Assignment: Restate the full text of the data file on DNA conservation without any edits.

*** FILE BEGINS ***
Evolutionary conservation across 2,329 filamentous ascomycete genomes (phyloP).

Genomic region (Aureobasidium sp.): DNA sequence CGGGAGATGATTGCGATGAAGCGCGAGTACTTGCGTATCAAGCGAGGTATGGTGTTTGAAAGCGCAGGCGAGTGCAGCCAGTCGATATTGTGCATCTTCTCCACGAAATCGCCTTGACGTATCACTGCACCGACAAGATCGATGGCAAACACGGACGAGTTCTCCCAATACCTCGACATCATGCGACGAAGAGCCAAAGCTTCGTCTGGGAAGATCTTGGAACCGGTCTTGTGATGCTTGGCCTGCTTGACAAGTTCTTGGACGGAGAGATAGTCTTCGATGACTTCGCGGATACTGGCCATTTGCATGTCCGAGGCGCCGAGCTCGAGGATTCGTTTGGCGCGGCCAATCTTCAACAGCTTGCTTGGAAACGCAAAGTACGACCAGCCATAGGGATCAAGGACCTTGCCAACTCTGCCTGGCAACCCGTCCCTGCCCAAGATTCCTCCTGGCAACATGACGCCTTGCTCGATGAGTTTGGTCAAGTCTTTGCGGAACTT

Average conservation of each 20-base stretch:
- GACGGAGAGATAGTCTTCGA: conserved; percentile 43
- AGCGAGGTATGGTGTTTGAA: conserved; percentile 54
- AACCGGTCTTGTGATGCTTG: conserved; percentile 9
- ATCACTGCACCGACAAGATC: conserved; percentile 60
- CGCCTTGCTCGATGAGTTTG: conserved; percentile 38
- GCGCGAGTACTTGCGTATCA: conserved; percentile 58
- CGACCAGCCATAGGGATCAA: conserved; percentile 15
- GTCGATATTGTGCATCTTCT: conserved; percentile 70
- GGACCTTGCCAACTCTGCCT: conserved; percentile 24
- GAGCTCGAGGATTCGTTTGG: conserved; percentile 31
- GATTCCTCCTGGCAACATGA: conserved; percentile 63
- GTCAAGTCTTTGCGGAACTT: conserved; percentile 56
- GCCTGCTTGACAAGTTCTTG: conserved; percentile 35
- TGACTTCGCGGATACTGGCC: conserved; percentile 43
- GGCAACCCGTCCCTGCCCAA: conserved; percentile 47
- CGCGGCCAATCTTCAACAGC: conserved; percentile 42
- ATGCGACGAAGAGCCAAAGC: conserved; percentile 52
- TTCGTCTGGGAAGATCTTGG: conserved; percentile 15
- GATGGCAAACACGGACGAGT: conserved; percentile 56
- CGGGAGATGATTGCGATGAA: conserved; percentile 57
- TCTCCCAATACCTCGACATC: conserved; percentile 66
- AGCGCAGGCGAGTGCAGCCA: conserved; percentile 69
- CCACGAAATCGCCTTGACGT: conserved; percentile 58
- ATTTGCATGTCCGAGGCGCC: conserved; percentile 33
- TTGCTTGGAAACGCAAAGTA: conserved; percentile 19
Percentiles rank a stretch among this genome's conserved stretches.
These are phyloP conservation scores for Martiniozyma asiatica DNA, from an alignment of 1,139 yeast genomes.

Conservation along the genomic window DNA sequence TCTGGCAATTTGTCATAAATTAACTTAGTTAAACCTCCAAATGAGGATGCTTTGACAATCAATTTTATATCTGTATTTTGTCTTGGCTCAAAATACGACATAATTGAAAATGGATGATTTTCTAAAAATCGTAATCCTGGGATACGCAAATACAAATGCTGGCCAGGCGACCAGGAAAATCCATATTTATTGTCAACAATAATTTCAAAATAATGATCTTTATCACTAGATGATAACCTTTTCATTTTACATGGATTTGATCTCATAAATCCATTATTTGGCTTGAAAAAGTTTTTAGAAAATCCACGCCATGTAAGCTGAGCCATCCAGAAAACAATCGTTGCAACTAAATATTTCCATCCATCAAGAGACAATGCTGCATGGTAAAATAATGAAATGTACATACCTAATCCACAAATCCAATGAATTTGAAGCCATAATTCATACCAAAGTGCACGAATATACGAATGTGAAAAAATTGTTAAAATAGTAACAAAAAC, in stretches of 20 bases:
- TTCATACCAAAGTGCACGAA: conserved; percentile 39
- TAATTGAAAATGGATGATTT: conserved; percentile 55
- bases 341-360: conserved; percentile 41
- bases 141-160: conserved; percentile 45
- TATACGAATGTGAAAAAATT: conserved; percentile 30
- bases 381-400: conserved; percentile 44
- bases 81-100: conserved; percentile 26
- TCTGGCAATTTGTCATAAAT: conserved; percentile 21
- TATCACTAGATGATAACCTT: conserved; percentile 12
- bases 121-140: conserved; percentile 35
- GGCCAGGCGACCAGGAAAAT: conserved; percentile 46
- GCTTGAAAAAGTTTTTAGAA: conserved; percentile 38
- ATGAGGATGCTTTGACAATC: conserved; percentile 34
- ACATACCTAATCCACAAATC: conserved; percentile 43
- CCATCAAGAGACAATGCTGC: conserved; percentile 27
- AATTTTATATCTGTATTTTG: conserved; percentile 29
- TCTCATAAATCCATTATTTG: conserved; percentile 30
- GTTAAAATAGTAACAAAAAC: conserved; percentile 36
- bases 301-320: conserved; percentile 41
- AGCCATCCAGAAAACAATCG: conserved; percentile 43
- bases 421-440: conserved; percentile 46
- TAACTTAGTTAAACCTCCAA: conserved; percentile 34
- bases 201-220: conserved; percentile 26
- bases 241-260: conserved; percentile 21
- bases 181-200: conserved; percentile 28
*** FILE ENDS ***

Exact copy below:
Evolutionary conservation across 2,329 filamentous ascomycete genomes (phyloP).

Genomic region (Aureobasidium sp.): DNA sequence CGGGAGATGATTGCGATGAAGCGCGAGTACTTGCGTATCAAGCGAGGTATGGTGTTTGAAAGCGCAGGCGAGTGCAGCCAGTCGATATTGTGCATCTTCTCCACGAAATCGCCTTGACGTATCACTGCACCGACAAGATCGATGGCAAACACGGACGAGTTCTCCCAATACCTCGACATCATGCGACGAAGAGCCAAAGCTTCGTCTGGGAAGATCTTGGAACCGGTCTTGTGATGCTTGGCCTGCTTGACAAGTTCTTGGACGGAGAGATAGTCTTCGATGACTTCGCGGATACTGGCCATTTGCATGTCCGAGGCGCCGAGCTCGAGGATTCGTTTGGCGCGGCCAATCTTCAACAGCTTGCTTGGAAACGCAAAGTACGACCAGCCATAGGGATCAAGGACCTTGCCAACTCTGCCTGGCAACCCGTCCCTGCCCAAGATTCCTCCTGGCAACATGACGCCTTGCTCGATGAGTTTGGTCAAGTCTTTGCGGAACTT

Average conservation of each 20-base stretch:
- GACGGAGAGATAGTCTTCGA: conserved; percentile 43
- AGCGAGGTATGGTGTTTGAA: conserved; percentile 54
- AACCGGTCTTGTGATGCTTG: conserved; percentile 9
- ATCACTGCACCGACAAGATC: conserved; percentile 60
- CGCCTTGCTCGATGAGTTTG: conserved; percentile 38
- GCGCGAGTACTTGCGTATCA: conserved; percentile 58
- CGACCAGCCATAGGGATCAA: conserved; percentile 15
- GTCGATATTGTGCATCTTCT: conserved; percentile 70
- GGACCTTGCCAACTCTGCCT: conserved; percentile 24
- GAGCTCGAGGATTCGTTTGG: conserved; percentile 31
- GATTCCTCCTGGCAACATGA: conserved; percentile 63
- GTCAAGTCTTTGCGGAACTT: conserved; percentile 56
- GCCTGCTTGACAAGTTCTTG: conserved; percentile 35
- TGACTTCGCGGATACTGGCC: conserved; percentile 43
- GGCAACCCGTCCCTGCCCAA: conserved; percentile 47
- CGCGGCCAATCTTCAACAGC: conserved; percentile 42
- ATGCGACGAAGAGCCAAAGC: conserved; percentile 52
- TTCGTCTGGGAAGATCTTGG: conserved; percentile 15
- GATGGCAAACACGGACGAGT: conserved; percentile 56
- CGGGAGATGATTGCGATGAA: conserved; percentile 57
- TCTCCCAATACCTCGACATC: conserved; percentile 66
- AGCGCAGGCGAGTGCAGCCA: conserved; percentile 69
- CCACGAAATCGCCTTGACGT: conserved; percentile 58
- ATTTGCATGTCCGAGGCGCC: conserved; percentile 33
- TTGCTTGGAAACGCAAAGTA: conserved; percentile 19
Percentiles rank a stretch among this genome's conserved stretches.
These are phyloP conservation scores for Martiniozyma asiatica DNA, from an alignment of 1,139 yeast genomes.

Conservation along the genomic window DNA sequence TCTGGCAATTTGTCATAAATTAACTTAGTTAAACCTCCAAATGAGGATGCTTTGACAATCAATTTTATATCTGTATTTTGTCTTGGCTCAAAATACGACATAATTGAAAATGGATGATTTTCTAAAAATCGTAATCCTGGGATACGCAAATACAAATGCTGGCCAGGCGACCAGGAAAATCCATATTTATTGTCAACAATAATTTCAAAATAATGATCTTTATCACTAGATGATAACCTTTTCATTTTACATGGATTTGATCTCATAAATCCATTATTTGGCTTGAAAAAGTTTTTAGAAAATCCACGCCATGTAAGCTGAGCCATCCAGAAAACAATCGTTGCAACTAAATATTTCCATCCATCAAGAGACAATGCTGCATGGTAAAATAATGAAATGTACATACCTAATCCACAAATCCAATGAATTTGAAGCCATAATTCATACCAAAGTGCACGAATATACGAATGTGAAAAAATTGTTAAAATAGTAACAAAAAC, in stretches of 20 bases:
- TTCATACCAAAGTGCACGAA: conserved; percentile 39
- TAATTGAAAATGGATGATTT: conserved; percentile 55
- bases 341-360: conserved; percentile 41
- bases 141-160: conserved; percentile 45
- TATACGAATGTGAAAAAATT: conserved; percentile 30
- bases 381-400: conserved; percentile 44
- bases 81-100: conserved; percentile 26
- TCTGGCAATTTGTCATAAAT: conserved; percentile 21
- TATCACTAGATGATAACCTT: conserved; percentile 12
- bases 121-140: conserved; percentile 35
- GGCCAGGCGACCAGGAAAAT: conserved; percentile 46
- GCTTGAAAAAGTTTTTAGAA: conserved; percentile 38
- ATGAGGATGCTTTGACAATC: conserved; percentile 34
- ACATACCTAATCCACAAATC: conserved; percentile 43
- CCATCAAGAGACAATGCTGC: conserved; percentile 27
- AATTTTATATCTGTATTTTG: conserved; percentile 29
- TCTCATAAATCCATTATTTG: conserved; percentile 30
- GTTAAAATAGTAACAAAAAC: conserved; percentile 36
- bases 301-320: conserved; percentile 41
- AGCCATCCAGAAAACAATCG: conserved; percentile 43
- bases 421-440: conserved; percentile 46
- TAACTTAGTTAAACCTCCAA: conserved; percentile 34
- bases 201-220: conserved; percentile 26
- bases 241-260: conserved; percentile 21
- bases 181-200: conserved; percentile 28